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Gothenburg steps up for small crew change on two NCL ships

Norwegian Bliss, here, and Norwegian Encore will be carrying out a small crew change on Saturday in Gothenburg
Sweden's Port of Gothenburg is facilitating a crew change for two Norwegian Cruise Line ships.

Norwegian Bliss and Norwegian Encore each have capacity for 1,700 crew but during this out-of-service period, each is carrying approximately 200 crew required for safe manning.

About 50 crew from each ship will change over

Approximately 50 crew members on each ship will disembark and be replaced when they call at Gothenburg.

'Many of these crew members have been at sea for a very long time, some for up to a year. So we are happy that together with the agent and APM Terminals we can help them get ashore so that they can get home to their loved ones as soon as possible,' Harbormaster Åsa Kärnebro said.

The ships are scheduled to arrive at the anchorage outside the harbor entrance on Thursday morning and will go to the container terminal on Saturday where the crew change will be carried out. Norwegian Bliss and Norwegian Encore won't actually be able to go alongside due to the container operations. Both ships are then scheduled to depart Sunday.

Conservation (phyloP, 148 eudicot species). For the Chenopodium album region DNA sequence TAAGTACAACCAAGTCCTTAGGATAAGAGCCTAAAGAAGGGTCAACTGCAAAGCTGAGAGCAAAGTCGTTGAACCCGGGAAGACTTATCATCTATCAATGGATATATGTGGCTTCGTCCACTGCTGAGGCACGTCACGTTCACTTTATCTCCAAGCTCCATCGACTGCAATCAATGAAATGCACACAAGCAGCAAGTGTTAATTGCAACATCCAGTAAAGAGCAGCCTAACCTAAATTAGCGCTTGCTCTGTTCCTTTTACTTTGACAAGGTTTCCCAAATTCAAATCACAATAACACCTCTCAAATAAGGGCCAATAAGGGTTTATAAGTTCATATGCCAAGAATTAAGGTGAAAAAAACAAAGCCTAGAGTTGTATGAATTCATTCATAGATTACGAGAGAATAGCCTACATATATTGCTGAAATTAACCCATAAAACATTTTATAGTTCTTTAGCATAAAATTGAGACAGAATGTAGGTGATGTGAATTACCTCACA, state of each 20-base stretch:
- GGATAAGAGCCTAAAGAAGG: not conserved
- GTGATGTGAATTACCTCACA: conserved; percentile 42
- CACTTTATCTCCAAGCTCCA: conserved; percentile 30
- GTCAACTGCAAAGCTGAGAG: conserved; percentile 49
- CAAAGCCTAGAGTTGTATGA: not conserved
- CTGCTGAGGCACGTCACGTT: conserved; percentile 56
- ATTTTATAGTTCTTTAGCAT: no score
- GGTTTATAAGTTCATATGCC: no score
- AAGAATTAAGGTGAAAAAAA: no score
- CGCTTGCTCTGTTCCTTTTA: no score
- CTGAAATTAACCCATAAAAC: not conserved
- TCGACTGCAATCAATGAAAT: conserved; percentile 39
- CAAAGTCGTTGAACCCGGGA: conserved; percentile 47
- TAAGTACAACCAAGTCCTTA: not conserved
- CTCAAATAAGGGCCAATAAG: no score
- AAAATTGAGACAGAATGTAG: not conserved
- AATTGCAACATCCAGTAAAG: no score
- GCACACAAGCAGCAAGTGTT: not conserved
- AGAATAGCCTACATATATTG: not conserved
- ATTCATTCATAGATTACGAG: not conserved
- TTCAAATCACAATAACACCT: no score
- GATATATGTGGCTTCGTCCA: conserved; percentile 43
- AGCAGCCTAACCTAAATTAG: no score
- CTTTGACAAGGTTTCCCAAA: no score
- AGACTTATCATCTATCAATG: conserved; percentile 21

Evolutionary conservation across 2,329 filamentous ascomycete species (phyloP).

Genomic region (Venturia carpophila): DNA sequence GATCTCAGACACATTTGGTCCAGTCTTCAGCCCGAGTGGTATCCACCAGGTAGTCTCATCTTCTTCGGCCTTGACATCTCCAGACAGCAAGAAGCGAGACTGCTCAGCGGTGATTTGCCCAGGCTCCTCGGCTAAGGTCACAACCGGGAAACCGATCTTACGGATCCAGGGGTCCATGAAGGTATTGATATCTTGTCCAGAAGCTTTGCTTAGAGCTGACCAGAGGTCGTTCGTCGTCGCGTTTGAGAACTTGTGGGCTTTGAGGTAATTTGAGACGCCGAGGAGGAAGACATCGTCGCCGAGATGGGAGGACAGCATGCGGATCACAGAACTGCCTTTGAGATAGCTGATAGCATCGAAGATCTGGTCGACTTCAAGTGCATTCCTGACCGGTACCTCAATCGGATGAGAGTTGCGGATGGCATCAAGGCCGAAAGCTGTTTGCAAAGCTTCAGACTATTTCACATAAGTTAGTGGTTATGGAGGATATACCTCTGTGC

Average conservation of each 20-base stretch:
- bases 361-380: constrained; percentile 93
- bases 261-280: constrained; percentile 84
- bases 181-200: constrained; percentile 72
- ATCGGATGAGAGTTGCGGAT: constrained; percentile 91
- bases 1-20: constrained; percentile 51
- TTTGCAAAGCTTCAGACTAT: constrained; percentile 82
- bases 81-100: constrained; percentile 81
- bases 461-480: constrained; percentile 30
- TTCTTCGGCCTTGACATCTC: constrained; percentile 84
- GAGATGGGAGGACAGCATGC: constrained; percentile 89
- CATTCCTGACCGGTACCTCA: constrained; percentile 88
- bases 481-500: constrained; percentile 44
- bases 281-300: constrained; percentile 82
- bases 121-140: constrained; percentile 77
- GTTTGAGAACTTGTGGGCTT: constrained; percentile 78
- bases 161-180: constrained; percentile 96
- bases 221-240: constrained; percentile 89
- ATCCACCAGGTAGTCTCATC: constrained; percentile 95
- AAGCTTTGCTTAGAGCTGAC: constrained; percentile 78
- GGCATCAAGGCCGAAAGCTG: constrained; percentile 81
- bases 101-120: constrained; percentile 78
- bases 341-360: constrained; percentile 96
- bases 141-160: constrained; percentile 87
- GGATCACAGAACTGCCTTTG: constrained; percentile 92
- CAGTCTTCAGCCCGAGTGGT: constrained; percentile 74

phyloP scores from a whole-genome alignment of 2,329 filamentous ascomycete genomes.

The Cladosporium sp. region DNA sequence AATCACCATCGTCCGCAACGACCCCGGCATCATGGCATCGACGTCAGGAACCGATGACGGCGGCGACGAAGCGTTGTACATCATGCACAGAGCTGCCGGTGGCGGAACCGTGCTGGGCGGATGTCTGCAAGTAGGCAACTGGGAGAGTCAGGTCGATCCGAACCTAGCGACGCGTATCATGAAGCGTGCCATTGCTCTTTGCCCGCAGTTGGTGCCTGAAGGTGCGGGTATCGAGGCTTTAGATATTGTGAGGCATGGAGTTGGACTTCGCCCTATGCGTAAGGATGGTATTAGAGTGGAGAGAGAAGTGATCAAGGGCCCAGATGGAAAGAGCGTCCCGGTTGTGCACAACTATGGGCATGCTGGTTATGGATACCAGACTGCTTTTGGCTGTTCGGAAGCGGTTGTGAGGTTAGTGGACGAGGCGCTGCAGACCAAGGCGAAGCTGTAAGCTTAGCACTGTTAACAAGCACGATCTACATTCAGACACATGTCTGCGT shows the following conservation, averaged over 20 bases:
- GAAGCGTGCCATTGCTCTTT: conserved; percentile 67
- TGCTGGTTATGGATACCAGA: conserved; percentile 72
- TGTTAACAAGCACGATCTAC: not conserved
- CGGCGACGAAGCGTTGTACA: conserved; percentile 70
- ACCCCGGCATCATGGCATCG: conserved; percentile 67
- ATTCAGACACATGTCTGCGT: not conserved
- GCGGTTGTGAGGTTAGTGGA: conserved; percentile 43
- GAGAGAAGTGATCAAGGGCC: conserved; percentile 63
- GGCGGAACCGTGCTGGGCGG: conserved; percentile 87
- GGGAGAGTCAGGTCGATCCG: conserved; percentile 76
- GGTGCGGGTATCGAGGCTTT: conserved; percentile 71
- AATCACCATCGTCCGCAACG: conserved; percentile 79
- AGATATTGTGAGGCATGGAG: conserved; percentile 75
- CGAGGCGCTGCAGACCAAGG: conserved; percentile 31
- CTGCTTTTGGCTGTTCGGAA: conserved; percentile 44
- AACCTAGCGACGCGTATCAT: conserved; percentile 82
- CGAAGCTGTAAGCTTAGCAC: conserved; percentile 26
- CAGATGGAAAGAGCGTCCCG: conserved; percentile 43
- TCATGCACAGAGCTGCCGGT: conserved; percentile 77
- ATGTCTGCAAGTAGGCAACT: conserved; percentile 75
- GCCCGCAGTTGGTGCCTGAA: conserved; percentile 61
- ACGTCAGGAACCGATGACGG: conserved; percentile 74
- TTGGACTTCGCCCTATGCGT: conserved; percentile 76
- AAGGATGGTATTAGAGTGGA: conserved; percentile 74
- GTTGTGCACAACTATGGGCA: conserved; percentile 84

Left Norfolk Aug. 1

Norwegian Bliss and Norwegian Encore left Norfolk in the US on Aug. 1, and their crews have not gone ashore since. In Gothenburg, the departing crew will be transported from the quay by bus directly to Landvetter Airport where they'll fly home to their respective countries as soon as possible.

The two ships normally sail from the US but due to the coronavirus pandemic, 'they have now sailed to Europe, and it is for several different reasons that they choose to position themselves here,' according to Martin Eskelinen, cruise operations manager at the Port of Gothenburg.

'On the one hand, the industry hopes cruising will be able to start earlier in Europe than in other parts of the world. In addition, there are many shipyards here where the ships can undergo the necessary maintenance before they are put back into service. That they come to the Port of Gothenburg is because we have the size, capacity and willingness to receive them,' Eskelinen added.

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